It is a theatrical concept, a drama
Thus, the whole work is structured as a repeated pattern of Biblical narrative, comment, and prayer. It is a theatrical concept, a drama. It is even written in two Parts (or two ‘Acts’) with an interval (indeed, for the work’s first performance a sermon was preached between the two Parts) – and that is one reason why its first performance in Leipzig met with decidedly mixed reactions. This was an unorthodox way of presenting religious history and not the kind of thing that the more devout members of the congregation / audience felt was appropriate for a church, the feeling being that the work was too ‘operatic’.
Highlights to look out for are the alto aria ‘Buss Und Reu’ (‘Penance And Remorse’), one for soprano, ‘Blute Nur, Du Liebes Herz! (‘Bleed Now, Loving Heart!’); the sublime alto aria with violin obligato ‘Erbame, Dich’ (‘Have Mercy’), a second soprano aria ‘Aus Liebe Will Mein Heiland Sterben’ (‘Out Of Love My Saviour Is Willing To Die’); the blood-curdling moment when the mob calls for Barrabas to be freed and Christ to be crucified; and the final number in the Passion, the double chorus ‘Wir Setzen Uns Mit Tränen Nieder’ (usually translated as ‘In Tears Of Grief’).
Until 1975, it was held that the first performance of Bach’s St Matthew Passion was on Good Friday 1729. Scholars now agree that an early version was first heard two years earlier, a second version in 1729, a further revised version in 1736 and a final one – the one we hear today – in 1742.
One of his most complex and profound creations of Western music
It is almost miraculous that the complete renaissance of Bach’s music which took place after 1829 was due to the performance of a work that had been quite forgotten yet is regarded today as one of his most complex and profound creations of Western music. It is also, as Mendelssohn himself noted wryly, somewhat ironic that “it took an actor and the son of Jew to revive the greatest Christian music for the world!”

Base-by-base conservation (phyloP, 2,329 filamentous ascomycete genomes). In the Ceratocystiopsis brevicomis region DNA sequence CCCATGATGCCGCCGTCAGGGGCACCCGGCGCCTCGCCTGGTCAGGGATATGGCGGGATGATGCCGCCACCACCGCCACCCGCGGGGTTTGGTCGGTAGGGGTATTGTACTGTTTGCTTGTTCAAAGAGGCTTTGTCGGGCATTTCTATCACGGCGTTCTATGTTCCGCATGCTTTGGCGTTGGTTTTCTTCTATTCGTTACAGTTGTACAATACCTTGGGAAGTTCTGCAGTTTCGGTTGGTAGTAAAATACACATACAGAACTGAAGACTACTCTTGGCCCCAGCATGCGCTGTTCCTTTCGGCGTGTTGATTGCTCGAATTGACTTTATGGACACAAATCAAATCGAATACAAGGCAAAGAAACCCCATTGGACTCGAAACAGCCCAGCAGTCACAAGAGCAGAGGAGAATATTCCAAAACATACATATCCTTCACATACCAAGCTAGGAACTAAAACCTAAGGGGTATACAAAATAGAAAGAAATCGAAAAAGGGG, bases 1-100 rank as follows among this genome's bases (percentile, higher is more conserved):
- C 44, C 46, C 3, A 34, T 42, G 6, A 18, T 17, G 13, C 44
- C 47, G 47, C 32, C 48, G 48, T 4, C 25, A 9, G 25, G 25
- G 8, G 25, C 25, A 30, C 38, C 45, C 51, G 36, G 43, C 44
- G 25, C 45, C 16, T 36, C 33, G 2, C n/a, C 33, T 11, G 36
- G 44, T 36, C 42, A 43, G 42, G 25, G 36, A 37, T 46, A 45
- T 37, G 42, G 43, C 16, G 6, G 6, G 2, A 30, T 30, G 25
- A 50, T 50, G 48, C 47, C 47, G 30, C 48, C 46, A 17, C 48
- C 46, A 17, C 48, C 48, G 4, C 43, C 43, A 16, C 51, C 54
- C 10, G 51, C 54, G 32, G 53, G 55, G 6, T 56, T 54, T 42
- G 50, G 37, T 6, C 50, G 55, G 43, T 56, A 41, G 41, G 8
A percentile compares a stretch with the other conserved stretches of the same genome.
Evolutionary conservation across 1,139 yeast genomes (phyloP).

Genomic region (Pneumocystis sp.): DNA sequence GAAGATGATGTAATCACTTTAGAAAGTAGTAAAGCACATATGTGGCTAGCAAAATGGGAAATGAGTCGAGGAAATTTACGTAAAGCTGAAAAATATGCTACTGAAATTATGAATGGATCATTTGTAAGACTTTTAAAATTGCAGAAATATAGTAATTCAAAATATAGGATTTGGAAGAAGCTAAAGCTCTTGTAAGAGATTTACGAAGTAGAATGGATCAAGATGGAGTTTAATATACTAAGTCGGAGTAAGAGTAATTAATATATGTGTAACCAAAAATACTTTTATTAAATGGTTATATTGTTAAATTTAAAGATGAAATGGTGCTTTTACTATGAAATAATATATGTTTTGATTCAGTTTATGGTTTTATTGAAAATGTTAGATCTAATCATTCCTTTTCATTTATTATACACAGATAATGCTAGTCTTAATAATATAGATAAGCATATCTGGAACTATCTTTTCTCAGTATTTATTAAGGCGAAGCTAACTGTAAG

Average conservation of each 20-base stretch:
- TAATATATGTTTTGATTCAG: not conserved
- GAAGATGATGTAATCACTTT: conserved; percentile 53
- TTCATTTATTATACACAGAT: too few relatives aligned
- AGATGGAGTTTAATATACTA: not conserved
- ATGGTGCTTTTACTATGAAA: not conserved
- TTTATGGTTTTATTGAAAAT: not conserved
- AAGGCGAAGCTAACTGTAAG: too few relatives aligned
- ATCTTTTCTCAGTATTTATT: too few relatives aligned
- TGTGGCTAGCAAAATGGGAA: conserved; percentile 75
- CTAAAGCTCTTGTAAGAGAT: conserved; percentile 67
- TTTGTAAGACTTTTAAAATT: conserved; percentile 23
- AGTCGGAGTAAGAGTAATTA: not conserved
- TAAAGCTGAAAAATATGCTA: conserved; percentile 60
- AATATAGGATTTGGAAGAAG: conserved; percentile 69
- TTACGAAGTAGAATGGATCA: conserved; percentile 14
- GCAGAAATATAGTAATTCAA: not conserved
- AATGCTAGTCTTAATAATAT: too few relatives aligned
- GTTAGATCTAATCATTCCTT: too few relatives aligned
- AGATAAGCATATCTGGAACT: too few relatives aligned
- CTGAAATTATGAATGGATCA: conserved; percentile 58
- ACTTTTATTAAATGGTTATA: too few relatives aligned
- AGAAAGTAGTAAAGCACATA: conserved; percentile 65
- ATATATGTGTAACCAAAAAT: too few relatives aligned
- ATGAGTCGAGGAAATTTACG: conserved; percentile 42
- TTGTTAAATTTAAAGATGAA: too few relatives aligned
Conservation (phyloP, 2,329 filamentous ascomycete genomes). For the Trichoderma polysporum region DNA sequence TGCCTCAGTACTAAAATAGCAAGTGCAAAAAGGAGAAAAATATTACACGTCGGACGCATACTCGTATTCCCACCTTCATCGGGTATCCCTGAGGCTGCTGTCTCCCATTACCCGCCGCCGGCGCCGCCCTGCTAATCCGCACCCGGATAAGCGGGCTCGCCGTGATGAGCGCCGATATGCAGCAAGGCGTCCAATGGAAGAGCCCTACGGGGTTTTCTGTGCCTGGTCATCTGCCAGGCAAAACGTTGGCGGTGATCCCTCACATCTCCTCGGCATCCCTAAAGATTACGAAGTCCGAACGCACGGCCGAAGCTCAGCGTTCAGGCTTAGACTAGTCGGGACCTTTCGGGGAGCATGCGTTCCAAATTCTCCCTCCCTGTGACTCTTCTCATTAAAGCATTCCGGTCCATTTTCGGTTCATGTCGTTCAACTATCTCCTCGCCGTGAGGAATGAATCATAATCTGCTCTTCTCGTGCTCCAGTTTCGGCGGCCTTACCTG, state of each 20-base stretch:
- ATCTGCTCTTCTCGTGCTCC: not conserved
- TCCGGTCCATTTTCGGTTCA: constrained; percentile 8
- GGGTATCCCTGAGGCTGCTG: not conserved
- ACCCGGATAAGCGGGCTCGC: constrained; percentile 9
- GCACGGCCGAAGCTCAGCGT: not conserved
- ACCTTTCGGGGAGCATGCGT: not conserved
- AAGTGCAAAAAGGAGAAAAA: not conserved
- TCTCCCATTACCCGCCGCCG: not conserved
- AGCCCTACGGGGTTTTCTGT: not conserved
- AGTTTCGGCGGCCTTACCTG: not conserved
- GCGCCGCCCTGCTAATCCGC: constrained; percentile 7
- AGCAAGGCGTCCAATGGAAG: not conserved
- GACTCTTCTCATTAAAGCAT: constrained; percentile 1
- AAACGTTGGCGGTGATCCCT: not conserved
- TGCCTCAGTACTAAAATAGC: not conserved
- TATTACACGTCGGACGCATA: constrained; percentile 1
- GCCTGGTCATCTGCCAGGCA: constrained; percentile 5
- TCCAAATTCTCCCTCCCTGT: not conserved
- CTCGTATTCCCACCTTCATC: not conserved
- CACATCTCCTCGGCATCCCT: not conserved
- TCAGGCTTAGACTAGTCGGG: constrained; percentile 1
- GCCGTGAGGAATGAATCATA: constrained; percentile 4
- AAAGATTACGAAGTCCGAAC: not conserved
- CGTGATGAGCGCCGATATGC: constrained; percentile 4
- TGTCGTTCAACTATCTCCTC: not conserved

John Eliot Gardiner’s benchmark Archiv recording of Bach’s St Matthew Passion, recorded in 1989, is a masterstroke that remains a milestone in the catalogue. Sir John’s approach to the work is as celebrated as his first-class soloists, his great Monteverdi Choir and the splendid English Baroque Soloists.
“What makes Gardiner’s St Matthew Passion stand out in the face of stiff competition is, more than anything, his vivid sense of theatre. Bach’s score is, after all, a sacred drama and Gardiner interprets this aspect of the work with lively and colourful conviction …Singing and playing of this calibre deserve to win many friends …” noted Gramophone.
Sir David Willcocks’ 1978 recording for Decca is the only version currently available in English. In his notes for the original LP set, Sir David justified his deliberate departures from ‘the so-called authentic type of performance’, despite advances in Bach scholarship and a plethora of top-notch period performances. Willcocks’s comments still hold good and this superb recording justifies them on purely musical grounds, with noticeably brisk tempi, lending a welcome light and nimble touch to proceedings.
“As Sir David points out …Bach might well have approved of making the ‘fullest use of the resources available to him’ …The crowd choruses are vividly characterised, the chorales sung with unaffected naturalness,” noted Gramophone.
John Eliot Gardiner’s benchmark recording of Bach’s St Matthew Passion can be bought here.